Rwanda on Sunday marks 25 years since the devastating genocide that erupted between the country’s ethnic Hutus and Tutsis, leaving up to 800,000 people dead.
On April 6, 1994, a plane carrying Rwandan president Juvenal Habyarimana and president Cyprien Ntaryamira of Burundi, both men Hutu, was downed by a rocket attack. Almost immediately members of the presidential guard began killing Tutsi civilians in retribution near the airport in Kigali. Roadblocks set up by Hutu militiamen helped the gendarmerie identify Tutsis.
According to the UN, more than 800,000 people are thought to have been killed and an estimated 150,000 to 250,000 women were raped.
Of the dead around 300,000 were children while more than 95,000 other children were orphaned.
The perpetrators of the presidential plane crash are still unknown. The Rwandan Patriotic Front (RPF) said that Hutu extremists in the Rwandan government were behind the assassination while the government claimed that the RPF was responsible. In December 2018, France dropped a longstanding investigation into nine Rwandan officials in connection with the plane crash.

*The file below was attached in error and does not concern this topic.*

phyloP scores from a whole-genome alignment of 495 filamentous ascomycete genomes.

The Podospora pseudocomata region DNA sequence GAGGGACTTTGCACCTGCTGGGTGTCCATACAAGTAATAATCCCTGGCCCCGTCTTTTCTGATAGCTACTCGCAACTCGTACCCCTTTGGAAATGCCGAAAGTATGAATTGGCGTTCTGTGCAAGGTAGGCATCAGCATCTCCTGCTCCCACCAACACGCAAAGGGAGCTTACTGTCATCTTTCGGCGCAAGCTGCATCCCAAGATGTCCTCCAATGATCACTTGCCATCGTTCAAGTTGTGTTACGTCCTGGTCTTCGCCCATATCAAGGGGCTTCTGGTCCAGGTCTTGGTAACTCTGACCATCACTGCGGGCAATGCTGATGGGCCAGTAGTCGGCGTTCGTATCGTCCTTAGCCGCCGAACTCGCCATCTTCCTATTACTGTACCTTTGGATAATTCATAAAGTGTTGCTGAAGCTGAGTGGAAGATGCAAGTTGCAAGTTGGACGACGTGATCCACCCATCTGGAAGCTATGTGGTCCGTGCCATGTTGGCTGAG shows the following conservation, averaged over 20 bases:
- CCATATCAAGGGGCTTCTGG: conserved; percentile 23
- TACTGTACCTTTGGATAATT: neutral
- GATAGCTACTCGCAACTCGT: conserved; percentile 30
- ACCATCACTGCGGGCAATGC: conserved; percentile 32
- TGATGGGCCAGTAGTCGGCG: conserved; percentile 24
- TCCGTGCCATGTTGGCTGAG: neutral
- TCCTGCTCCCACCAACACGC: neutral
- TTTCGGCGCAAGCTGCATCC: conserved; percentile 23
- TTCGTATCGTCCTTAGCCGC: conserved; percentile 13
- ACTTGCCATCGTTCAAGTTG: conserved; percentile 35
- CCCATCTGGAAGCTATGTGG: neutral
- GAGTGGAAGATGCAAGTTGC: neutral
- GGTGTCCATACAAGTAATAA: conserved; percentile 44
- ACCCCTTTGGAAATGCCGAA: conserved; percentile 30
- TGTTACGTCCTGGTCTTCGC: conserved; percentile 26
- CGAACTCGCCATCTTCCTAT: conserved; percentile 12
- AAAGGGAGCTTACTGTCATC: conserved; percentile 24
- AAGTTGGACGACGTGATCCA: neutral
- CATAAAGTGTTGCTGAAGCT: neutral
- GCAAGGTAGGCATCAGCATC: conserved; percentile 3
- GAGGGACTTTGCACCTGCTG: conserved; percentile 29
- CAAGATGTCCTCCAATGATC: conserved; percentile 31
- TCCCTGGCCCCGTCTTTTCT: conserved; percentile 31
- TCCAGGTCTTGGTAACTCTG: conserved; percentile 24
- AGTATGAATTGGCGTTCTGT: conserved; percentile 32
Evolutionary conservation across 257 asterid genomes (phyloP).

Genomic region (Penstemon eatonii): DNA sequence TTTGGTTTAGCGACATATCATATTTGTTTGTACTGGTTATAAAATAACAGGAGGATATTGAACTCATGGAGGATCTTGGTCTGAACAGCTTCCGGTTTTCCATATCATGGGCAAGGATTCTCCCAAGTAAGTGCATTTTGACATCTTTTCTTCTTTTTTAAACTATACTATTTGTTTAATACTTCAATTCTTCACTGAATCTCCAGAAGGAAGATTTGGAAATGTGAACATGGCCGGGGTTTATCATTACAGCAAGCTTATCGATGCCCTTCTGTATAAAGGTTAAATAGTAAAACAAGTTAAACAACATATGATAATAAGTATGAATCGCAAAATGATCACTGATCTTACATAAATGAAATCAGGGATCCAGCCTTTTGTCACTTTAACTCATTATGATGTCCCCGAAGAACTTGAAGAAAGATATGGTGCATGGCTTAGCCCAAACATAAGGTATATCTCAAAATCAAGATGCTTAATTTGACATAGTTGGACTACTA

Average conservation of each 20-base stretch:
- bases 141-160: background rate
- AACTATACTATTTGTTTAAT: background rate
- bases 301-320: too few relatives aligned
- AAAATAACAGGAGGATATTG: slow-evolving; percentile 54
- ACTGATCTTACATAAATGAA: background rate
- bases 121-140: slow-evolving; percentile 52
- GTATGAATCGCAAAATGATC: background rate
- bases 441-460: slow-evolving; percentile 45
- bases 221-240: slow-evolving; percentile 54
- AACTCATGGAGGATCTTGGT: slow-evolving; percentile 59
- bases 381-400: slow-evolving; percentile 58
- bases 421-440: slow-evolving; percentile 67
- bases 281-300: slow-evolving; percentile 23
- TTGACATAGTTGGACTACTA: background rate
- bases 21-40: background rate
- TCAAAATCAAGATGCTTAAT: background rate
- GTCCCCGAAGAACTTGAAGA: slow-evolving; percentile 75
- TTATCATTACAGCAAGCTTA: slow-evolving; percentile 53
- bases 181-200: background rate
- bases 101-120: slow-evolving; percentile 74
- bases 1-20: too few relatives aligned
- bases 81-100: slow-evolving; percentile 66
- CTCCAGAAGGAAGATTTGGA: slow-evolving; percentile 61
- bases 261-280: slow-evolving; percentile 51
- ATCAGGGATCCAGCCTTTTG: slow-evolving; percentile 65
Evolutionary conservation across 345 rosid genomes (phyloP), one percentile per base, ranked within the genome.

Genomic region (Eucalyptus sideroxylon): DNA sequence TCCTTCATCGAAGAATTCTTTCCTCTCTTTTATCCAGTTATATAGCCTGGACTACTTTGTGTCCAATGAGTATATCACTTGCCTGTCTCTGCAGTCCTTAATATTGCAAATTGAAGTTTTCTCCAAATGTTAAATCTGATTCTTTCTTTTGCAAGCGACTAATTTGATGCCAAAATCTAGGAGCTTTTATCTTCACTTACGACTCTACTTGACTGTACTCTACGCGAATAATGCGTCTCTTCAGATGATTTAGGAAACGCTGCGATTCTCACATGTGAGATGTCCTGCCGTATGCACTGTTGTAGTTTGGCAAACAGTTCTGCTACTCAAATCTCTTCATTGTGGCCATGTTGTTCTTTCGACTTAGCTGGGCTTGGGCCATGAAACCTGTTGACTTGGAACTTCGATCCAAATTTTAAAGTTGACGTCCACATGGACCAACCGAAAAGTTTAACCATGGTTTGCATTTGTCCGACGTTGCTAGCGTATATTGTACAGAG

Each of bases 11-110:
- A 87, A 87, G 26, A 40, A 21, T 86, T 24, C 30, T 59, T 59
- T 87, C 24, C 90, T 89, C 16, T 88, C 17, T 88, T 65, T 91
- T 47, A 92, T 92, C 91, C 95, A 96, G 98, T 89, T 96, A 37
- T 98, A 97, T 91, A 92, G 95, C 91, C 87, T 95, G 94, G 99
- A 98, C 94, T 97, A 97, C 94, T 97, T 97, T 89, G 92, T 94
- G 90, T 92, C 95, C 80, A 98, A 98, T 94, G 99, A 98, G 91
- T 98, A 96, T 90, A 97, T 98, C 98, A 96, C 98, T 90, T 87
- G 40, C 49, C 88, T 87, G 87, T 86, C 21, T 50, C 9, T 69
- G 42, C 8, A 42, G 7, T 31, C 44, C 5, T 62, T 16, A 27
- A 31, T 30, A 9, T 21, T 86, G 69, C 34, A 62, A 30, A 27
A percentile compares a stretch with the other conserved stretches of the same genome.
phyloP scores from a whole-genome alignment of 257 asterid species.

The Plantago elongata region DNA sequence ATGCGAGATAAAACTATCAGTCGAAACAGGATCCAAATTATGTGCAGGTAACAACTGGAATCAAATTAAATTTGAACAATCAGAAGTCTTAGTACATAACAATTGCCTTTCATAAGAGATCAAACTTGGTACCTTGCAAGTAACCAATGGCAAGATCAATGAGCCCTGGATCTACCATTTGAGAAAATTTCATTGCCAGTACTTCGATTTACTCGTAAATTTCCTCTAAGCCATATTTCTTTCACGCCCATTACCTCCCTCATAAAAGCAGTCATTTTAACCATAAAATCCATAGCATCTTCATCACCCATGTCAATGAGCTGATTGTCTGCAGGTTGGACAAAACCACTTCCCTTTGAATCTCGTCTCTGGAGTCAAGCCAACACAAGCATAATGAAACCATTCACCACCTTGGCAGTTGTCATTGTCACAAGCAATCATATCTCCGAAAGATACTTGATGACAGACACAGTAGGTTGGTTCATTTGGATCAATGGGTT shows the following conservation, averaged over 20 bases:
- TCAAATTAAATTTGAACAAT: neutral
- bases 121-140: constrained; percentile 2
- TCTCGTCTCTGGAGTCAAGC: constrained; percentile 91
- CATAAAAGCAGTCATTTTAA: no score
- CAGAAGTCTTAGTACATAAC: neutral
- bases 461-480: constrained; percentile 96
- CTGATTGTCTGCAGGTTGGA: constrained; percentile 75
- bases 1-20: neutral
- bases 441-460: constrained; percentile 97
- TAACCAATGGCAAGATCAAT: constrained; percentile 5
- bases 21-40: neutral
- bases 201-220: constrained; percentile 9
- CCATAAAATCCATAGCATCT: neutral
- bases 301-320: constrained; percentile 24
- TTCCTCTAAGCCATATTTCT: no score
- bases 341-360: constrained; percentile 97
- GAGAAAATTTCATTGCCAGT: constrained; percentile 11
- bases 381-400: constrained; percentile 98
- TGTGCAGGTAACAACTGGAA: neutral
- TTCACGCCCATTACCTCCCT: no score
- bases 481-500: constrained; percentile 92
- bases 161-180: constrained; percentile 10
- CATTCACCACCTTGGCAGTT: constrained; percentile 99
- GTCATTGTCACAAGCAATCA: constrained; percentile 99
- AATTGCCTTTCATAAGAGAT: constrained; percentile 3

On June 22 the UN Security Council authorised French-led troops to launch a humanitarian mission. Known as Operation Turquoise, it saved hundreds of civilians but has also been criticised for allowing the soldiers and officials behind the genocide to flee Rwanda.
The RPF took control of almost all Rwandan territory on July 4, effectively ending the mass killings.